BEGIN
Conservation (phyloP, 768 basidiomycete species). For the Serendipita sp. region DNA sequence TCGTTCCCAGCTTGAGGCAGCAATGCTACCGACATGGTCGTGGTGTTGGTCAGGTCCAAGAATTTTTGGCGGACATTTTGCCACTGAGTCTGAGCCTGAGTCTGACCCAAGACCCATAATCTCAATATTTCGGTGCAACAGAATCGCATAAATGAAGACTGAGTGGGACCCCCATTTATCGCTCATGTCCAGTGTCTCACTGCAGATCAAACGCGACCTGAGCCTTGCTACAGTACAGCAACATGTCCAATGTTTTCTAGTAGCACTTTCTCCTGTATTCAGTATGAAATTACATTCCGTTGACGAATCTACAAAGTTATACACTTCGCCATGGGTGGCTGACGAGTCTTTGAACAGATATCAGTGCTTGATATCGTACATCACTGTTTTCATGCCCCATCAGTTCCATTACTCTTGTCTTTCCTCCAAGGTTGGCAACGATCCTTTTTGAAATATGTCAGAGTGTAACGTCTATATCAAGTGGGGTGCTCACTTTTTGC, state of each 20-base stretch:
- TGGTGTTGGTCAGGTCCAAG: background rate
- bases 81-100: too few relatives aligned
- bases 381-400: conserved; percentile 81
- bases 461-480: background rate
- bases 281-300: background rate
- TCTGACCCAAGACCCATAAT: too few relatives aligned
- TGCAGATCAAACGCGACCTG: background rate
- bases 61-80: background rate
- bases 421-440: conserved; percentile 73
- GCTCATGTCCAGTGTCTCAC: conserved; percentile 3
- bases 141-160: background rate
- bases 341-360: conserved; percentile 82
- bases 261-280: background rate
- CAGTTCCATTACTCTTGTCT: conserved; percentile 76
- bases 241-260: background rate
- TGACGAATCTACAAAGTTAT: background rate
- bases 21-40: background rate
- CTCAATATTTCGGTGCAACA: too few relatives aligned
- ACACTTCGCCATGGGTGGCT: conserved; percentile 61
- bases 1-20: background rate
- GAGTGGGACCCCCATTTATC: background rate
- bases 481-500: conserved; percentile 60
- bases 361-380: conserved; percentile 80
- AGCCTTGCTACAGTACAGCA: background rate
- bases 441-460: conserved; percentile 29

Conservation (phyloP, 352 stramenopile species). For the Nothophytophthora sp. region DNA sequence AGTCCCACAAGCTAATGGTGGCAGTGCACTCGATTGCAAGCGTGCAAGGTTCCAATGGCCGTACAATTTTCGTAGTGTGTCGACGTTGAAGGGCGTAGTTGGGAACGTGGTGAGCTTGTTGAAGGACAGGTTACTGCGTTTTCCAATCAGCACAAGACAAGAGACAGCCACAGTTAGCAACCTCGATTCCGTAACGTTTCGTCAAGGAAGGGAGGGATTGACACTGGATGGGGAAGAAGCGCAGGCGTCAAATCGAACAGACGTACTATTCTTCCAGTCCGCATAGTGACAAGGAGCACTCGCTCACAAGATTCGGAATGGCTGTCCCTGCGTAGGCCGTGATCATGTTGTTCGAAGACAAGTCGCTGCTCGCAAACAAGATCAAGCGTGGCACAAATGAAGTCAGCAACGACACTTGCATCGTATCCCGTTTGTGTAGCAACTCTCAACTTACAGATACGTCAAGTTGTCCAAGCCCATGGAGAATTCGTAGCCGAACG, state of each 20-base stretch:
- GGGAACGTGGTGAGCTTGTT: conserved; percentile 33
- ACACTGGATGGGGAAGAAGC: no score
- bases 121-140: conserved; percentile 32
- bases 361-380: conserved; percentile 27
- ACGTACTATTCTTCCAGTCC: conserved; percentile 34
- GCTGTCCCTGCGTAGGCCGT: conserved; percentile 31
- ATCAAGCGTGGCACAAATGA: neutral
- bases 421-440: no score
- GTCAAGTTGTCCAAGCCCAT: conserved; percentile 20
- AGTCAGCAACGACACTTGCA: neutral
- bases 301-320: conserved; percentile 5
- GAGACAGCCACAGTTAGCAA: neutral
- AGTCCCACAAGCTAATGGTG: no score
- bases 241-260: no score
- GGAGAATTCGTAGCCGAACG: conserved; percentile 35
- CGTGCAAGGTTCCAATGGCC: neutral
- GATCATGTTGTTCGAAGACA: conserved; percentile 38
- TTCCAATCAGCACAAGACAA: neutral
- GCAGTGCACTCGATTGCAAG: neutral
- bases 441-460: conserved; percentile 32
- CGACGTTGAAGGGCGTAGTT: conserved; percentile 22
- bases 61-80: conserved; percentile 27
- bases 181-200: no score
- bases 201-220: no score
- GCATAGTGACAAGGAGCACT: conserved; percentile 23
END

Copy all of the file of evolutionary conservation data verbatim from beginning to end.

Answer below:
Conservation (phyloP, 768 basidiomycete species). For the Serendipita sp. region DNA sequence TCGTTCCCAGCTTGAGGCAGCAATGCTACCGACATGGTCGTGGTGTTGGTCAGGTCCAAGAATTTTTGGCGGACATTTTGCCACTGAGTCTGAGCCTGAGTCTGACCCAAGACCCATAATCTCAATATTTCGGTGCAACAGAATCGCATAAATGAAGACTGAGTGGGACCCCCATTTATCGCTCATGTCCAGTGTCTCACTGCAGATCAAACGCGACCTGAGCCTTGCTACAGTACAGCAACATGTCCAATGTTTTCTAGTAGCACTTTCTCCTGTATTCAGTATGAAATTACATTCCGTTGACGAATCTACAAAGTTATACACTTCGCCATGGGTGGCTGACGAGTCTTTGAACAGATATCAGTGCTTGATATCGTACATCACTGTTTTCATGCCCCATCAGTTCCATTACTCTTGTCTTTCCTCCAAGGTTGGCAACGATCCTTTTTGAAATATGTCAGAGTGTAACGTCTATATCAAGTGGGGTGCTCACTTTTTGC, state of each 20-base stretch:
- TGGTGTTGGTCAGGTCCAAG: background rate
- bases 81-100: too few relatives aligned
- bases 381-400: conserved; percentile 81
- bases 461-480: background rate
- bases 281-300: background rate
- TCTGACCCAAGACCCATAAT: too few relatives aligned
- TGCAGATCAAACGCGACCTG: background rate
- bases 61-80: background rate
- bases 421-440: conserved; percentile 73
- GCTCATGTCCAGTGTCTCAC: conserved; percentile 3
- bases 141-160: background rate
- bases 341-360: conserved; percentile 82
- bases 261-280: background rate
- CAGTTCCATTACTCTTGTCT: conserved; percentile 76
- bases 241-260: background rate
- TGACGAATCTACAAAGTTAT: background rate
- bases 21-40: background rate
- CTCAATATTTCGGTGCAACA: too few relatives aligned
- ACACTTCGCCATGGGTGGCT: conserved; percentile 61
- bases 1-20: background rate
- GAGTGGGACCCCCATTTATC: background rate
- bases 481-500: conserved; percentile 60
- bases 361-380: conserved; percentile 80
- AGCCTTGCTACAGTACAGCA: background rate
- bases 441-460: conserved; percentile 29

Conservation (phyloP, 352 stramenopile species). For the Nothophytophthora sp. region DNA sequence AGTCCCACAAGCTAATGGTGGCAGTGCACTCGATTGCAAGCGTGCAAGGTTCCAATGGCCGTACAATTTTCGTAGTGTGTCGACGTTGAAGGGCGTAGTTGGGAACGTGGTGAGCTTGTTGAAGGACAGGTTACTGCGTTTTCCAATCAGCACAAGACAAGAGACAGCCACAGTTAGCAACCTCGATTCCGTAACGTTTCGTCAAGGAAGGGAGGGATTGACACTGGATGGGGAAGAAGCGCAGGCGTCAAATCGAACAGACGTACTATTCTTCCAGTCCGCATAGTGACAAGGAGCACTCGCTCACAAGATTCGGAATGGCTGTCCCTGCGTAGGCCGTGATCATGTTGTTCGAAGACAAGTCGCTGCTCGCAAACAAGATCAAGCGTGGCACAAATGAAGTCAGCAACGACACTTGCATCGTATCCCGTTTGTGTAGCAACTCTCAACTTACAGATACGTCAAGTTGTCCAAGCCCATGGAGAATTCGTAGCCGAACG, state of each 20-base stretch:
- GGGAACGTGGTGAGCTTGTT: conserved; percentile 33
- ACACTGGATGGGGAAGAAGC: no score
- bases 121-140: conserved; percentile 32
- bases 361-380: conserved; percentile 27
- ACGTACTATTCTTCCAGTCC: conserved; percentile 34
- GCTGTCCCTGCGTAGGCCGT: conserved; percentile 31
- ATCAAGCGTGGCACAAATGA: neutral
- bases 421-440: no score
- GTCAAGTTGTCCAAGCCCAT: conserved; percentile 20
- AGTCAGCAACGACACTTGCA: neutral
- bases 301-320: conserved; percentile 5
- GAGACAGCCACAGTTAGCAA: neutral
- AGTCCCACAAGCTAATGGTG: no score
- bases 241-260: no score
- GGAGAATTCGTAGCCGAACG: conserved; percentile 35
- CGTGCAAGGTTCCAATGGCC: neutral
- GATCATGTTGTTCGAAGACA: conserved; percentile 38
- TTCCAATCAGCACAAGACAA: neutral
- GCAGTGCACTCGATTGCAAG: neutral
- bases 441-460: conserved; percentile 32
- CGACGTTGAAGGGCGTAGTT: conserved; percentile 22
- bases 61-80: conserved; percentile 27
- bases 181-200: no score
- bases 201-220: no score
- GCATAGTGACAAGGAGCACT: conserved; percentile 23